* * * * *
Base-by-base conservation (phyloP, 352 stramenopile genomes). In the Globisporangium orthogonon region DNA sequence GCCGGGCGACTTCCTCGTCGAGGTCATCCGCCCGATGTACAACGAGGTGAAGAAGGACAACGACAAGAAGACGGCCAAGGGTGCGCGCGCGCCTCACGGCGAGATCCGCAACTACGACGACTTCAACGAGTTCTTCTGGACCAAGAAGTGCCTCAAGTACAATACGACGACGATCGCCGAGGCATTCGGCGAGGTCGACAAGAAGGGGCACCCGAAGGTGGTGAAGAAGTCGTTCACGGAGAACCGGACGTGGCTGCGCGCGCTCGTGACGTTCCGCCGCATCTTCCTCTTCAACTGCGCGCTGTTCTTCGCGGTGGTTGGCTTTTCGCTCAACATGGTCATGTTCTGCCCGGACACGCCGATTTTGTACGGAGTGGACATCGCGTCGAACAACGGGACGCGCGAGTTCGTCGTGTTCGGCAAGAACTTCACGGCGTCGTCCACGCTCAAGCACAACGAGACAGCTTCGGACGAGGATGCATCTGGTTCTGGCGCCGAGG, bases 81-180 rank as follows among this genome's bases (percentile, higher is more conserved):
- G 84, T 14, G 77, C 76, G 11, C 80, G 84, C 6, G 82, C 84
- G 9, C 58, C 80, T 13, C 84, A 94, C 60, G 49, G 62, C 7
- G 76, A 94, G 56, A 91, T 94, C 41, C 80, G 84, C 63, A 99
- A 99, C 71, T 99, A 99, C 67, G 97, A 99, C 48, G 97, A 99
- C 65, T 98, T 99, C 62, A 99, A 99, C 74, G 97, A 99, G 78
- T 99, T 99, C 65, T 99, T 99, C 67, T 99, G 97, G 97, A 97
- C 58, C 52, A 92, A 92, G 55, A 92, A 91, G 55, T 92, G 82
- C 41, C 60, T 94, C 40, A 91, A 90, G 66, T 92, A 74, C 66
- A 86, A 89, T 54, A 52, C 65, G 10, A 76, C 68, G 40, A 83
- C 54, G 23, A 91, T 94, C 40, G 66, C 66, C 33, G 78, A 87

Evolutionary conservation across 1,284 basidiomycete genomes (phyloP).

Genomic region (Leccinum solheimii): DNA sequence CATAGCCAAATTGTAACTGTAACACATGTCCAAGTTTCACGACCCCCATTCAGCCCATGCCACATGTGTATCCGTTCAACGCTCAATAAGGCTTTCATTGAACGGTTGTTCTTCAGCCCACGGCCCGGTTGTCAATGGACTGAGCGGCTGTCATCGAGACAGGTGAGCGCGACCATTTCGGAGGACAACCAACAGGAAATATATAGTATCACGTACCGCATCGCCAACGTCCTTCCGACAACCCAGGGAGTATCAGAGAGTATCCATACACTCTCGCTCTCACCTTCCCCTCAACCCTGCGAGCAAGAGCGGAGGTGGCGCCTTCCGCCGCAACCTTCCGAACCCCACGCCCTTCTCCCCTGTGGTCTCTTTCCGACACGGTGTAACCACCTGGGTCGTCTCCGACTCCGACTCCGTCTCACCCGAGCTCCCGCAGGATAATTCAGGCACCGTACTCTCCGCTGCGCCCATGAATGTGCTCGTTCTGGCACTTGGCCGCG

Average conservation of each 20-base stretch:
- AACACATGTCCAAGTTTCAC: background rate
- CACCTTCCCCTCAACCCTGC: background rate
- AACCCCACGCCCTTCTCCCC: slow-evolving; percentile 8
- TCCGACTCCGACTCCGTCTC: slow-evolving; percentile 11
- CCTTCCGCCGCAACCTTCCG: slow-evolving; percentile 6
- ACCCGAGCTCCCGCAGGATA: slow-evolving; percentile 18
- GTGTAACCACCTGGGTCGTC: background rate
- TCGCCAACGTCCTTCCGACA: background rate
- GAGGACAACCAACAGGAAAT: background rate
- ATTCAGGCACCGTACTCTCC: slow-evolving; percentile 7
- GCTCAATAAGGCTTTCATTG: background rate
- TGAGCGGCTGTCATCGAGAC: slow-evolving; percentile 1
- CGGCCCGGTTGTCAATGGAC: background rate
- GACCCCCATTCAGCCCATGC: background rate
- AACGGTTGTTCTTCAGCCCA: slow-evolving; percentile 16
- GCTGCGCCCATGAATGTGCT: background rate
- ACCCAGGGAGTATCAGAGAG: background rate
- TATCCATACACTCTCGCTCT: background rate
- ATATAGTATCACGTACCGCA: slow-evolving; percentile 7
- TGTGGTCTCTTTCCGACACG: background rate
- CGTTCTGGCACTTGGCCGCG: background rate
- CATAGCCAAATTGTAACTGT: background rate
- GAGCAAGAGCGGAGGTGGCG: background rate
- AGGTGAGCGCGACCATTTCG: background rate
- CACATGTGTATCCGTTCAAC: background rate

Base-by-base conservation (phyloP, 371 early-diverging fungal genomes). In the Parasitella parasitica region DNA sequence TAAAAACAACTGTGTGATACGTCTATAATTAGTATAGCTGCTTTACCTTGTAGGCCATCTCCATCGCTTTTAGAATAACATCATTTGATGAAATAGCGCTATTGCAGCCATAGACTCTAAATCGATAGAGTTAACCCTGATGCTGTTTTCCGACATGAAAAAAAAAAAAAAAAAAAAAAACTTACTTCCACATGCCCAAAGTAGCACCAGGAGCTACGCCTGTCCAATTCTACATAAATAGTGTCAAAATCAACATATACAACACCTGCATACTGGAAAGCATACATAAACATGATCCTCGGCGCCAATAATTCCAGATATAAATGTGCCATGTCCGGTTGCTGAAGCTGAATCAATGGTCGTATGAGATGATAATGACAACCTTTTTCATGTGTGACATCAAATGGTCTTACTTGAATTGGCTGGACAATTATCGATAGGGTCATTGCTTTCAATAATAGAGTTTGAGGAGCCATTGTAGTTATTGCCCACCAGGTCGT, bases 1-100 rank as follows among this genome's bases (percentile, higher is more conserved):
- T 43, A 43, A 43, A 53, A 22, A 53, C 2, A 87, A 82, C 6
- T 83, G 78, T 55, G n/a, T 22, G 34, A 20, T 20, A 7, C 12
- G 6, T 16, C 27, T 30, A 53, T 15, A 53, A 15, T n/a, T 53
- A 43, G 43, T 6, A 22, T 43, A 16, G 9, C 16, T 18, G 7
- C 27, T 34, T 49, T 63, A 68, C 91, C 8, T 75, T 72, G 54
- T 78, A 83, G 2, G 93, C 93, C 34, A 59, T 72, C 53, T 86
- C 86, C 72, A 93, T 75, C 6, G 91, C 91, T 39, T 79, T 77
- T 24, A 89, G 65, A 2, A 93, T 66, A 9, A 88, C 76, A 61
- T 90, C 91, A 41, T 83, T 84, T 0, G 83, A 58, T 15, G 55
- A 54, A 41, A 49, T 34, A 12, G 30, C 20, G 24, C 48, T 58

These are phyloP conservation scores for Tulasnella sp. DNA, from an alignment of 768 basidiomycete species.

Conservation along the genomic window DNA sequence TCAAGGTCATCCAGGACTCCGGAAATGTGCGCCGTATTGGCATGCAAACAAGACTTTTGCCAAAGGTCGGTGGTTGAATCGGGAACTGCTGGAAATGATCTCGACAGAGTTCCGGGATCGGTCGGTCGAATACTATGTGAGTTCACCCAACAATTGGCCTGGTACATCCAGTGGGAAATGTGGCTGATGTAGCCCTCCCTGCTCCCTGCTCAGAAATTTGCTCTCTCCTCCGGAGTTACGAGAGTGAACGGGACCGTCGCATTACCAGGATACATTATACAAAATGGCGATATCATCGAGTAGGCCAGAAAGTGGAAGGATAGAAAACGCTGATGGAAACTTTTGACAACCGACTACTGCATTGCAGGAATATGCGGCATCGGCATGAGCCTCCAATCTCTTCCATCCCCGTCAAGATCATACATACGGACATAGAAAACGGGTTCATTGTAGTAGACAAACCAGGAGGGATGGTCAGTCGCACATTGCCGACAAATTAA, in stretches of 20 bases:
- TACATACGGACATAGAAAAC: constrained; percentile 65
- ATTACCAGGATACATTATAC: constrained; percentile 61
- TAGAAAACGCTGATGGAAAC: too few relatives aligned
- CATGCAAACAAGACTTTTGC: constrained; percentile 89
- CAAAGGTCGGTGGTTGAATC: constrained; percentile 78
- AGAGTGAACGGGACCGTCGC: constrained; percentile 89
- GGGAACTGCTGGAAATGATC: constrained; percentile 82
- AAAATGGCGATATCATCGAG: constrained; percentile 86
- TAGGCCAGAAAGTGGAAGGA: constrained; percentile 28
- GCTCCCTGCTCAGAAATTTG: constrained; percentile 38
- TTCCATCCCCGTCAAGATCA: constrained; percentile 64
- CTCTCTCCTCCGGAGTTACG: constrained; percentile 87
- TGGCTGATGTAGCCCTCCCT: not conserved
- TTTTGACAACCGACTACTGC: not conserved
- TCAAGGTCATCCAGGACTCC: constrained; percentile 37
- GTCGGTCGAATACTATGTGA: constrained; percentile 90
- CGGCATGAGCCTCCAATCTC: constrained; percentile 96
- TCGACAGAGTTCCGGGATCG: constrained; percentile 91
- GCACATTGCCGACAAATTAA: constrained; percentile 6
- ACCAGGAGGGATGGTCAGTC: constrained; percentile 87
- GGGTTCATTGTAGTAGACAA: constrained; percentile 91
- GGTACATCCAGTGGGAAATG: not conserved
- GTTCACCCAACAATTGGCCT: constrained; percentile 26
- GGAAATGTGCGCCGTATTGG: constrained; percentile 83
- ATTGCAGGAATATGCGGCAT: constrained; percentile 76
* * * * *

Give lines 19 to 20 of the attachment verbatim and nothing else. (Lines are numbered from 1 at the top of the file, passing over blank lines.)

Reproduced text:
- CCTTCCGCCGCAACCTTCCG: slow-evolving; percentile 6
- ACCCGAGCTCCCGCAGGATA: slow-evolving; percentile 18